The human brain can react and rewire itself to adapt to new situations. "No duh," you might say, "That's kind of it's job." But now scientists have recorded the brain adapting far faster than it's physically possible to make new connections, hinting at hidden wiring or some other automatic-interaction system that allows for rapid reprogramming.
MIT neuroscientists, one of the smartest-sounding groups outside of "Lex Luthor's Tutors", studied the effects of depriving input on various volunteers or victims of brain injuries. "Phantom limb syndrome" is already well known, where the brain starts reacting to signals sent from a limb that's no longer there. The researchers were able to investigate this effect in a non-permanent fashion by studying how the visual cortex deals with the blind spot in each eye's vision - a region where there is a "missing" region of input.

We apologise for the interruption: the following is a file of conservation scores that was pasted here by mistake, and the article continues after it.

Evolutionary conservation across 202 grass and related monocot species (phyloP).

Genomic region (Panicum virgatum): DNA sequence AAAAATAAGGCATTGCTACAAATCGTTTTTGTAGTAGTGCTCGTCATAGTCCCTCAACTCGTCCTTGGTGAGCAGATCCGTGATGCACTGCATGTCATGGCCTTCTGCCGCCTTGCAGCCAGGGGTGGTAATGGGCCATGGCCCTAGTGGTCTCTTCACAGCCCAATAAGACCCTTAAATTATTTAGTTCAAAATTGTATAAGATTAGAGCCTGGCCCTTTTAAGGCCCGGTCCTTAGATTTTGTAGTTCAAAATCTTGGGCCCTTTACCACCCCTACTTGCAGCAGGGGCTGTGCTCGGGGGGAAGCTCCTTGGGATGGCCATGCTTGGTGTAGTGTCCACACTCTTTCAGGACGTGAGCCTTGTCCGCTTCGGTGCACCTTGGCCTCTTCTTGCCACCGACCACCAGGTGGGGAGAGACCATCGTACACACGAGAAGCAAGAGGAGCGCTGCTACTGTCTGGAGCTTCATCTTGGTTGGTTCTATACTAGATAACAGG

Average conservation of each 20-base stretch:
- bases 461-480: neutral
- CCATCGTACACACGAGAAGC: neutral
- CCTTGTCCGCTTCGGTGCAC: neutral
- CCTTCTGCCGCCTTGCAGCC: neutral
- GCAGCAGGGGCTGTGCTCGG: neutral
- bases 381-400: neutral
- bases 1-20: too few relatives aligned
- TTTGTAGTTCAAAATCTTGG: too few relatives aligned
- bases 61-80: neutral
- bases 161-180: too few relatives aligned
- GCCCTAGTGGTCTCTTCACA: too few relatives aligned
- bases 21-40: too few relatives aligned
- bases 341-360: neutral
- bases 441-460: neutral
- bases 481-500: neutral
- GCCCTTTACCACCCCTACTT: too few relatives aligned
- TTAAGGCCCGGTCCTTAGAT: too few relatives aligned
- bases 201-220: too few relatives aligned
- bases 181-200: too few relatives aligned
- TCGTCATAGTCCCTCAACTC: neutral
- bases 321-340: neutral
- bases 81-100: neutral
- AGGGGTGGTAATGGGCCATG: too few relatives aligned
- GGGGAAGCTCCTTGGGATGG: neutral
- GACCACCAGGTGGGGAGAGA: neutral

Their experiments found that the brain adapted input from other regions into the blind spot within seconds. They related this to the idea of "referred sensations", where the brain remaps signals from a missing body part to input from somewhere else that's still attached. Experiments with stroke victims who'd permanently lost part of the vision gave the same results: the bleeding of information from the remaining nerves into the blank region.
Of course vision isn't quite the same as a body part, but the idea is the same: how neurons adapt to deal with missing information, and how they can incorporate data from other body parts with amazing speed. Extremely good news for those waiting for the technology to implant extra connectors into their heads.